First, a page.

Bond Henry, Cody Frank and Cameron Henry prepare to unfurl the giant American flag that is now attached to the Vandenberg, a former military ship that was sunk as an artificial reef off Key West. SCOTT BELT/Contributed

Key West honored the 20th anniversary of the 9/11 terror attacks with a unique tribute in a special place — nearly 100 feet underwater on the deck of the Vandenberg.

The 522-foot-long World War II ship was intentionally sunk as an artificial reef in 2009 off Key West, and has since become a popular dive site and marine habitat.

The Vandenberg is now home to a sculpture made by artist Sandra Priest, whose 9/11 Up project places sculptures made from remnants of the World Trade Center in locations around the country. Another sculpture resides at the Key West Firehouse Museum.

A father-son pair of naval officers and divers, Bond Henry and Cameron Henry, helped orchestrate the Vandenberg tribute that included a flyover by Navy helicopter and the unfurling of a giant American flag that is now secured to the wreck.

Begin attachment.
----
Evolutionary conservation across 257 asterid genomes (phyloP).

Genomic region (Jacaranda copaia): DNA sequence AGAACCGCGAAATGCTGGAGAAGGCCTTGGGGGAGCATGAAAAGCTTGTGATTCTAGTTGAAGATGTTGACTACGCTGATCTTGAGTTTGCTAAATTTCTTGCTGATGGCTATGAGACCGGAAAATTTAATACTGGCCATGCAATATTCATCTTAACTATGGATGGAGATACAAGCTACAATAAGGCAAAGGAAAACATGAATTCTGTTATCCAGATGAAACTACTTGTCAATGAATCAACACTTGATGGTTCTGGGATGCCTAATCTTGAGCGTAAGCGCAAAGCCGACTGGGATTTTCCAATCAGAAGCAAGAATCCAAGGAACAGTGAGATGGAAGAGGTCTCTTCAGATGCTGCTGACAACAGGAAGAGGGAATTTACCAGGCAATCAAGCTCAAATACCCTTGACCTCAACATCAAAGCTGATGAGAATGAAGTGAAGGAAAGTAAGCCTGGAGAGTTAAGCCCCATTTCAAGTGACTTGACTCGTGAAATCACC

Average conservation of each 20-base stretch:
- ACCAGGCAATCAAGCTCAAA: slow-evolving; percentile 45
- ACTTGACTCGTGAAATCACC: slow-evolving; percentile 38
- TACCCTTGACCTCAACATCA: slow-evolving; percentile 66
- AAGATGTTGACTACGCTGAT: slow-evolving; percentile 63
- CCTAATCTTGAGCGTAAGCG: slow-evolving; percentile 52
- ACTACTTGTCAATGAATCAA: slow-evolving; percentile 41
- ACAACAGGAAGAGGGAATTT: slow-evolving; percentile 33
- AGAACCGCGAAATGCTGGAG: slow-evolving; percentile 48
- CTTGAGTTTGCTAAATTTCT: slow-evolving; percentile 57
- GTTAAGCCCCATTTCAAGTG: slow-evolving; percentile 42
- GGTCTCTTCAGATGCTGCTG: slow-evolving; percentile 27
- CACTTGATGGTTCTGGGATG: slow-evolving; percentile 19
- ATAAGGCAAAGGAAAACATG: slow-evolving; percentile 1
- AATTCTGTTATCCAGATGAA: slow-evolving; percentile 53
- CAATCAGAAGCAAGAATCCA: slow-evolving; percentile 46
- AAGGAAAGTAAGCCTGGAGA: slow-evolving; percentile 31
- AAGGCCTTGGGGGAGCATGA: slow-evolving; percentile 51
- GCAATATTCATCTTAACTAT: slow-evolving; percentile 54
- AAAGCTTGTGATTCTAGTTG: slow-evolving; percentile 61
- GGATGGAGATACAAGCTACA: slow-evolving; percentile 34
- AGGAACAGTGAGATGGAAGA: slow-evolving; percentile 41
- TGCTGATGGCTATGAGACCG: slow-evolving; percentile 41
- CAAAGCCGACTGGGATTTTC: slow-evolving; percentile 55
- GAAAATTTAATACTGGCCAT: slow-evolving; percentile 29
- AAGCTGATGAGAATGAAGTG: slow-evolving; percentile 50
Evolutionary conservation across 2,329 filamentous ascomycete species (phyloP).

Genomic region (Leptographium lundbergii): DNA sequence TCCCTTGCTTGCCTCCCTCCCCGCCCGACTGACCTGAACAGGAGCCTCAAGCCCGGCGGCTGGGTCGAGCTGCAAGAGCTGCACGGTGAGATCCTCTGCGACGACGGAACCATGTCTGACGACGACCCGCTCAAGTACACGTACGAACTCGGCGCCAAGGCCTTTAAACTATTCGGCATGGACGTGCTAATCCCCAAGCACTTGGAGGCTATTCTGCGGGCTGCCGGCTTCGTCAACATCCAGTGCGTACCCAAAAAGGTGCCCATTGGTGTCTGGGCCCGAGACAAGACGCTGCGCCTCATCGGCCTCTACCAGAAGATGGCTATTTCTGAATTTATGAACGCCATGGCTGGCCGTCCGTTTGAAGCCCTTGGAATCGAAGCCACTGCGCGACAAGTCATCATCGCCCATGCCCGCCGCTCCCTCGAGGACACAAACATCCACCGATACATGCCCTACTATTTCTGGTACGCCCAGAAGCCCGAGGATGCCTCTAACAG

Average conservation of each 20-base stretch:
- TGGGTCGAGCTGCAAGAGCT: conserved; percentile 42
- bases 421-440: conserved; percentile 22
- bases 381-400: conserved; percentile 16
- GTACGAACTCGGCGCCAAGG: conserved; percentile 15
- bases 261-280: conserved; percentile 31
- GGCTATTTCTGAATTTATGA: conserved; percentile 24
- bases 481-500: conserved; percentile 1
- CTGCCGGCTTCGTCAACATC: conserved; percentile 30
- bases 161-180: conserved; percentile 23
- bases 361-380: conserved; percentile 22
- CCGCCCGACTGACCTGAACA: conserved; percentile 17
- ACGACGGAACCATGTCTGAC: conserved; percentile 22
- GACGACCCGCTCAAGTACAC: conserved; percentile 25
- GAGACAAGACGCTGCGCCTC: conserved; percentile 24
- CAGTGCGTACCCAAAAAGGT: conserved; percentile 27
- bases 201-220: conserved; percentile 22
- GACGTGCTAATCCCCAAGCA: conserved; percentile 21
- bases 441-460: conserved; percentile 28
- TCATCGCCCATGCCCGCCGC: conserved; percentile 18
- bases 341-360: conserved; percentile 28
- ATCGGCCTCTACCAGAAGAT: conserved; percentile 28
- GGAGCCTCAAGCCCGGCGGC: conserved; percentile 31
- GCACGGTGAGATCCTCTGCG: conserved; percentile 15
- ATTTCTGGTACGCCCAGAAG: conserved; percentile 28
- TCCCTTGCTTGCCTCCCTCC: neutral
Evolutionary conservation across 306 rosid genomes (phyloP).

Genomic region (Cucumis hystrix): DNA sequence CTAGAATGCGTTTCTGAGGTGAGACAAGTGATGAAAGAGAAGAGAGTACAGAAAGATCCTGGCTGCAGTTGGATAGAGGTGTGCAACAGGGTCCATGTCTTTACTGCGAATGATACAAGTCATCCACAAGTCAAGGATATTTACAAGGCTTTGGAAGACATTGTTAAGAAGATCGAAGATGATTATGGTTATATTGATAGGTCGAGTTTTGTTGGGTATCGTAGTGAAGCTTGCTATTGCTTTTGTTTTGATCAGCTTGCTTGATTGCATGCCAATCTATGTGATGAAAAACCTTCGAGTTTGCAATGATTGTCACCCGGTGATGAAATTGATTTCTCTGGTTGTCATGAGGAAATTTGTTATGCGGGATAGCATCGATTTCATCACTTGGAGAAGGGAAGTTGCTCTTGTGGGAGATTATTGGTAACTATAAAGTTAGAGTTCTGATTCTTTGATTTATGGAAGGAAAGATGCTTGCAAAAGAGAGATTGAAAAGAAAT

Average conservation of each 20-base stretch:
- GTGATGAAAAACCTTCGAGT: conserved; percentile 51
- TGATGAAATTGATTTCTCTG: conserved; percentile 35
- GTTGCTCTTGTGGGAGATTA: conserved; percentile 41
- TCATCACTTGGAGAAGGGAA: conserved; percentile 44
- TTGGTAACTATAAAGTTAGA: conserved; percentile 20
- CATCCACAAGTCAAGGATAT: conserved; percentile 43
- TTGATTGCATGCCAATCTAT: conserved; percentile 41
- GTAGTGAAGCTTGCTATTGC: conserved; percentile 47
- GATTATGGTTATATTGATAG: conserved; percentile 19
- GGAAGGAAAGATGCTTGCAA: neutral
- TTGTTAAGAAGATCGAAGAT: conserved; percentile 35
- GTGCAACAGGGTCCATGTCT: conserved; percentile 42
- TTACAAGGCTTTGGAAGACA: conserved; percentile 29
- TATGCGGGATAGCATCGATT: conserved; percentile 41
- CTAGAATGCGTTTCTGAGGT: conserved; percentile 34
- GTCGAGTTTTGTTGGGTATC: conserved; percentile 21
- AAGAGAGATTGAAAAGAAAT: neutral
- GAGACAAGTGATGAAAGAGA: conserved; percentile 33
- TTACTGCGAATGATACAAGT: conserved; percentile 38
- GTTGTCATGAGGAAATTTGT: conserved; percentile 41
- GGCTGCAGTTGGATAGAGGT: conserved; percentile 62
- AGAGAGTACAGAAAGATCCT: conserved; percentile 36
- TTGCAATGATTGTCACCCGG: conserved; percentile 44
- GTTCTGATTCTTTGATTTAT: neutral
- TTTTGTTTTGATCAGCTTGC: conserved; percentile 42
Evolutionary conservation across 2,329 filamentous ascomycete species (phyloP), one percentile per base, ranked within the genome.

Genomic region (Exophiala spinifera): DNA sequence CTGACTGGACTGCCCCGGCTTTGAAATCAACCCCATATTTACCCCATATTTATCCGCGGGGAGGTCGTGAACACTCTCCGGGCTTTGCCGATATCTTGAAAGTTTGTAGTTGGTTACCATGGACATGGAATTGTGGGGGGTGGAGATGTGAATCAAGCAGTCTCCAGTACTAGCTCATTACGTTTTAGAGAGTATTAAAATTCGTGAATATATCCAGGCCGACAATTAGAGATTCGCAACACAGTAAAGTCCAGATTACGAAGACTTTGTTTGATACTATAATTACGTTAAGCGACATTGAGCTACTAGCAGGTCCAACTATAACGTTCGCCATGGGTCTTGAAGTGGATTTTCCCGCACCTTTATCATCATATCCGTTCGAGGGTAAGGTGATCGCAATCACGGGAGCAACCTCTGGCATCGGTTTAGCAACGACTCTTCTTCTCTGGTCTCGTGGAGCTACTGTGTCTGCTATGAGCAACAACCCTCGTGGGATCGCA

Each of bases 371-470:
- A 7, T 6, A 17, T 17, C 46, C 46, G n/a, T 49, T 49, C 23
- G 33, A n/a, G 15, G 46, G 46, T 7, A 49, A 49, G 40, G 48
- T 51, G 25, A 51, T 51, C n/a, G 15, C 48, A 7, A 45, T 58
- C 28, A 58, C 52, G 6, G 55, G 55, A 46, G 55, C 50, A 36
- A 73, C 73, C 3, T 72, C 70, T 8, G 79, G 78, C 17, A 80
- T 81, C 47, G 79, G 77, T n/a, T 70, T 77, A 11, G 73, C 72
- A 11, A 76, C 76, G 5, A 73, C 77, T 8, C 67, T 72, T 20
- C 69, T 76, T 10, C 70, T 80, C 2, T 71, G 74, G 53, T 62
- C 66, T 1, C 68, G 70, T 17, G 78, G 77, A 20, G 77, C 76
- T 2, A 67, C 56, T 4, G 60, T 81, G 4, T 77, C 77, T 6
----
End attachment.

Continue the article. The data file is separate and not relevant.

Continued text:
Photographer Scott Belt procured the 30-by-40-foot flag and photographed the ceremony from above and below the surface.

“This thing took on a life of its own. Everyone was eager to help however they could and be a part of this,” said Capt. Joe Weatherby, who spearheaded the sinking of the Vandenberg in 2009 and initially conceived the 20th anniversary tribute. 

Dozens of divers from local dive boats descended on the wreck the morning of Sept. 11 to witness the American flag draping a legendary military ship and visit the new sculptures.

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